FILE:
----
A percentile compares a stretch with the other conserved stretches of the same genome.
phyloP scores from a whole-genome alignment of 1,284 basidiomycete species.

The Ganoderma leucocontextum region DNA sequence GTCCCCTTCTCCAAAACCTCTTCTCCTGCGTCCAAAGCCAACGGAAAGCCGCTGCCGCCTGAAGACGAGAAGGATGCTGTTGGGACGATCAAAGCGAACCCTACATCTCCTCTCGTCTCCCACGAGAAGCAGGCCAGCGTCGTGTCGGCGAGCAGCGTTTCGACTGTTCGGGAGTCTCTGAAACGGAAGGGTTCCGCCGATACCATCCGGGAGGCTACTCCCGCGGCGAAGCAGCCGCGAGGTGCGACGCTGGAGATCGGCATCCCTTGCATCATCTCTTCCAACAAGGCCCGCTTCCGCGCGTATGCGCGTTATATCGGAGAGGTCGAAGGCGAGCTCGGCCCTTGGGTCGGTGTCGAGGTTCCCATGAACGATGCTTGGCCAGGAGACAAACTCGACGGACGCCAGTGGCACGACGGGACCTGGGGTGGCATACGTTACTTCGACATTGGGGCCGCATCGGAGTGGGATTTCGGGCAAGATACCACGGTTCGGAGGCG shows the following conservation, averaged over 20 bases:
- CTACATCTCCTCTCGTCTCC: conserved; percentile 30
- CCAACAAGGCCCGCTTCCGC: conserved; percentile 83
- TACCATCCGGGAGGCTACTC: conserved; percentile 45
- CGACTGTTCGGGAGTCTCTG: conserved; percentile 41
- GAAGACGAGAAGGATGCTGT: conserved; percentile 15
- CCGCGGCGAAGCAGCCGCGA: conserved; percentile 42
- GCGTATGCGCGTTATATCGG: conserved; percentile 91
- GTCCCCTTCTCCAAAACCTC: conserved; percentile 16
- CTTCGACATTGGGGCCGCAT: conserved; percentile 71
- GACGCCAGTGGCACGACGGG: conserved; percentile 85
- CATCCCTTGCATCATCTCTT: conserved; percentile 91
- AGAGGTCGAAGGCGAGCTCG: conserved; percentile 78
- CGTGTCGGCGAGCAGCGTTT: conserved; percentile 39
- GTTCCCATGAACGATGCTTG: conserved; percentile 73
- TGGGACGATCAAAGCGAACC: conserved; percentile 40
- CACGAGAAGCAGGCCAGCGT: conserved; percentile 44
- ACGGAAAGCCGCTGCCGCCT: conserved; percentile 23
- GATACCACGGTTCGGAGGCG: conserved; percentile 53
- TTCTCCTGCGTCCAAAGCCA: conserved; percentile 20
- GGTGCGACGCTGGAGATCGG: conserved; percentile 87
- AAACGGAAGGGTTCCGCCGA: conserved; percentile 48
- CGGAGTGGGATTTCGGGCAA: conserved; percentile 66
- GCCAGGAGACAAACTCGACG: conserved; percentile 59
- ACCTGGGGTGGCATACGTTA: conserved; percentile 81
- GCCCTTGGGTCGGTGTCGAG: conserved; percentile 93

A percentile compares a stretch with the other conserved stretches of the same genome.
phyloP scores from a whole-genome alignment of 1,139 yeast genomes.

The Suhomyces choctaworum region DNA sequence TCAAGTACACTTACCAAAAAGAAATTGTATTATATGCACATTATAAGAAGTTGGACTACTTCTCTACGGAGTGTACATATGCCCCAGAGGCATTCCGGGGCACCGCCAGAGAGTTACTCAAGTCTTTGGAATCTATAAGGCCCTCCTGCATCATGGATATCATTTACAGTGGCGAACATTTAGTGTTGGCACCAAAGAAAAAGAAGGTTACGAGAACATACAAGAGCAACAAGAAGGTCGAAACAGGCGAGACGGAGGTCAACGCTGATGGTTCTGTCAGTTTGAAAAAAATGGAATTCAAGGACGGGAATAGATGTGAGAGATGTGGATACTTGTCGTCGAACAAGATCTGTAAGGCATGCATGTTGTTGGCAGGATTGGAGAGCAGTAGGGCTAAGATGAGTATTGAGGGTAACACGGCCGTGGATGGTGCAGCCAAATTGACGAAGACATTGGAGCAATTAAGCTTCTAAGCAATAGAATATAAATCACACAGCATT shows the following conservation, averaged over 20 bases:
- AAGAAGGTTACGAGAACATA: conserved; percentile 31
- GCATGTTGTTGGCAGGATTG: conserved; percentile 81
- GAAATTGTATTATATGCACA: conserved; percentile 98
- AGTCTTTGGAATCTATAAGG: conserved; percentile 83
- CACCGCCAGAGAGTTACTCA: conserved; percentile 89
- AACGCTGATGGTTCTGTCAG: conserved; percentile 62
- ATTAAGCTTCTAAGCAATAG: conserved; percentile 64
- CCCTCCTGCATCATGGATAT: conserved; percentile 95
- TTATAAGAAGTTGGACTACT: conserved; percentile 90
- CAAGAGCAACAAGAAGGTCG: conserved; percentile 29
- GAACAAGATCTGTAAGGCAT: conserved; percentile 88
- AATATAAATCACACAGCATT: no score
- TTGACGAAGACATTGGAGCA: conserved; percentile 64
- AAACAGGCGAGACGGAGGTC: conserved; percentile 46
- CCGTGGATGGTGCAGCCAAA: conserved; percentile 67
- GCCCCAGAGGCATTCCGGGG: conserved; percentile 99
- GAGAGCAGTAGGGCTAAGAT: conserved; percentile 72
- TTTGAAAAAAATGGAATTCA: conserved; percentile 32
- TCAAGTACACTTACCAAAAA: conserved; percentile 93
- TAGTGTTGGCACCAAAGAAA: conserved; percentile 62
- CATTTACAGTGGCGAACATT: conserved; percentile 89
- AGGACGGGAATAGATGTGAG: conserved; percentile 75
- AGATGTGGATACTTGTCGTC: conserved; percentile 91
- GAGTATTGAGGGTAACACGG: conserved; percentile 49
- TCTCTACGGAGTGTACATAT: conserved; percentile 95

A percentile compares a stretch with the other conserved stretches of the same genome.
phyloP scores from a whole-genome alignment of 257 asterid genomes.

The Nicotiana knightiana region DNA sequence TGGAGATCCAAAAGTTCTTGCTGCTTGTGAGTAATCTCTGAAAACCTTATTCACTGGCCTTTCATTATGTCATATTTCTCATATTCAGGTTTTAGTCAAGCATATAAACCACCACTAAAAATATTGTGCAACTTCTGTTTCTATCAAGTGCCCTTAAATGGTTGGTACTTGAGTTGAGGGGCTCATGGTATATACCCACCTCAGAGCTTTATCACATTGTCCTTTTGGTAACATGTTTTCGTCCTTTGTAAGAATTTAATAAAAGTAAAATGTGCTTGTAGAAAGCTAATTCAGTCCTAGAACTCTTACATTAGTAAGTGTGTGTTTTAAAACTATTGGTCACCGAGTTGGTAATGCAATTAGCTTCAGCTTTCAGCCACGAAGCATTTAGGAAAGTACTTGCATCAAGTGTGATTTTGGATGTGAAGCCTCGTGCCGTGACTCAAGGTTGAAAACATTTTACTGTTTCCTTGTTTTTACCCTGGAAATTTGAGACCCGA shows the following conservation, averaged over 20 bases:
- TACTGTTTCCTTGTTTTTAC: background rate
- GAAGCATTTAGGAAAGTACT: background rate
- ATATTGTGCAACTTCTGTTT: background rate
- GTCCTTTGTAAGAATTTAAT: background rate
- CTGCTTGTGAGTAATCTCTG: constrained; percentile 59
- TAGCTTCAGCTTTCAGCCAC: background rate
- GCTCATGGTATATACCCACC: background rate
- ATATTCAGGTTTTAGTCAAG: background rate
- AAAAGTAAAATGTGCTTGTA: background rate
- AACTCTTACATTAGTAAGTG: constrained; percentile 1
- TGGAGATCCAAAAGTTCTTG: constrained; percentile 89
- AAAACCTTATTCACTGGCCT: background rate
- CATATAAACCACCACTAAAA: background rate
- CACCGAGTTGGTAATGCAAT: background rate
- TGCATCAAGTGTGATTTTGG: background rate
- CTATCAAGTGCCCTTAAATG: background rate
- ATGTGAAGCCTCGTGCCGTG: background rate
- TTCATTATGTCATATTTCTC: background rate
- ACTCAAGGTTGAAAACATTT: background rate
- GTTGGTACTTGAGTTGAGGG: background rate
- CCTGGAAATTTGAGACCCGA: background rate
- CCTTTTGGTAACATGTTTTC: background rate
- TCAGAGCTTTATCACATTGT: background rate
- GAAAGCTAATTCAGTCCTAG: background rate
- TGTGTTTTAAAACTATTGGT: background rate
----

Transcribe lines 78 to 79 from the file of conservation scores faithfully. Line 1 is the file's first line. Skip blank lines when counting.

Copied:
- ACTCAAGGTTGAAAACATTT: background rate
- GTTGGTACTTGAGTTGAGGG: background rate